IELTSDATA READING PASSAGE 69-Scratching the Surface

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IELTSDATA READING PASSAGE 69-Scratching the Surface

IELTSDATA READING PASSAGE 69-Scratching the Surface.

Scratching the Surface

They are insidious skin parasites, infesting the occupants of factories and offices. They cause itching, prickling and crawling sensations in the skin that are almost untreatable. These creatures may only exist in the mind, but their effects are real and infectious.

The classic case occurred in a US laboratory in I966. After the new equipment was installed, workers started to suffer from itching and sensations of insects crawling over them. Complaints multiplied and the problem, attributed to ‘cable mites’, started to spread to relatives of the victims. A concerted effort was made to exterminate the mites using everything from DDT and mothballs to insecticide and rat poison.

Nothing worked. The thorough examination by scientific investigators could not locate any pests or even signs of actual parasite attacks. However, they did find small particles of Rockwool insulation in the air, which could cause skin irritation. A cleaning program was introduced and the staff was assured the problem had been solved. The cable mite infestation disappeared.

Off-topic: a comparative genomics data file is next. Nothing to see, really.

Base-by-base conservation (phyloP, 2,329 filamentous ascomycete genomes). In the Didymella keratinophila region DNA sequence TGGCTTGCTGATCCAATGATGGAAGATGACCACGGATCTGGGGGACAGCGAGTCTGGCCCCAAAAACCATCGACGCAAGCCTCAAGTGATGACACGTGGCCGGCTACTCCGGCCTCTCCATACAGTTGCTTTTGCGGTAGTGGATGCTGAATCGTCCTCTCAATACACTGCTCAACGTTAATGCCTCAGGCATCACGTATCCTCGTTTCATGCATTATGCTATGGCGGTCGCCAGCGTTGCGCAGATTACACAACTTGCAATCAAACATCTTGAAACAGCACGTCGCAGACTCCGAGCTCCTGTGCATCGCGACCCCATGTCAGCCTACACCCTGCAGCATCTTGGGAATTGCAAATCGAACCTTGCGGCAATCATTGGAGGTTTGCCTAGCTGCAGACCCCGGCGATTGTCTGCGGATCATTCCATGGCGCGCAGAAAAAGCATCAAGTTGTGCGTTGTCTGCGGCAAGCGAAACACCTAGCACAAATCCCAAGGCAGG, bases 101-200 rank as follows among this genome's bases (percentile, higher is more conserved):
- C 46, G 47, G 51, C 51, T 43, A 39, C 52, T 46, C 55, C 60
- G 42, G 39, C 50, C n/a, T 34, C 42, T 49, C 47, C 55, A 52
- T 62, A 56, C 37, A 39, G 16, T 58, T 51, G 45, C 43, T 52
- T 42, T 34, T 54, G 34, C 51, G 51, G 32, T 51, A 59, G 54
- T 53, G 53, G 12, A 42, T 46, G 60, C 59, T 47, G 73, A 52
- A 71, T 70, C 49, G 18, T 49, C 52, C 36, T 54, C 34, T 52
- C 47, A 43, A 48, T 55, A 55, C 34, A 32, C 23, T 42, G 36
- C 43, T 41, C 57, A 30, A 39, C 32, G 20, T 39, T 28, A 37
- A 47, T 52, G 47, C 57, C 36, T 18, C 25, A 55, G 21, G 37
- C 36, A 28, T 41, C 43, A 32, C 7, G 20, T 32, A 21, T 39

Another l960s case occurred in a textile factory, where workers complained of being bitten by insects brought into the factory in imported cloth. Dermatitis swept through the workforce, but it followed a curious pattern. Instead of affecting people in one particular part of the factory, the bugs seemed to be transmitted through employees’ social groups. No parasites could be found. A third infestation spread through office staff going through dusty records that had lain untouched for decades. They attributed their skin problems to ‘paper mites’, but the cause was traced to irritation from paper splinters.

These are all cases of illusions of parasitosis, where something in the environment is misinterpreted as an insect or another pest. Everyone has heard of delirium tremens when alcoholics or amphetamine users experience the feeling of insects crawling over their skin, but other factors can cause the same illusion. Static electricity, dust, fibers, and chemical solvents can all give rise to imaginary insects. The interesting thing is that they spread. The infectious nature of this illusion seems to be a type of reflex contagion. Yawn and others start yawning. If everyone around you laughs, you laugh. Start scratching, and colleagues will scratch, too.

* Dr. Paul Marsden is managing editor of the Journal of Memetics, the study of infectious ideas. He suggests that this type of group behavior may have had a role to play in human evolution. In our distant past, one individual scratching would have alerted others that there were biting insects or parasites present. This would prime them to scratch itches of their own. Anyone who has been bitten several times by mosquitoes before they realized it will recognize the evolutionary value of this kind of advance warning. The outbreak of mass scratching may also promote mutual grooming, which is important in the necessary bonding of primate groups.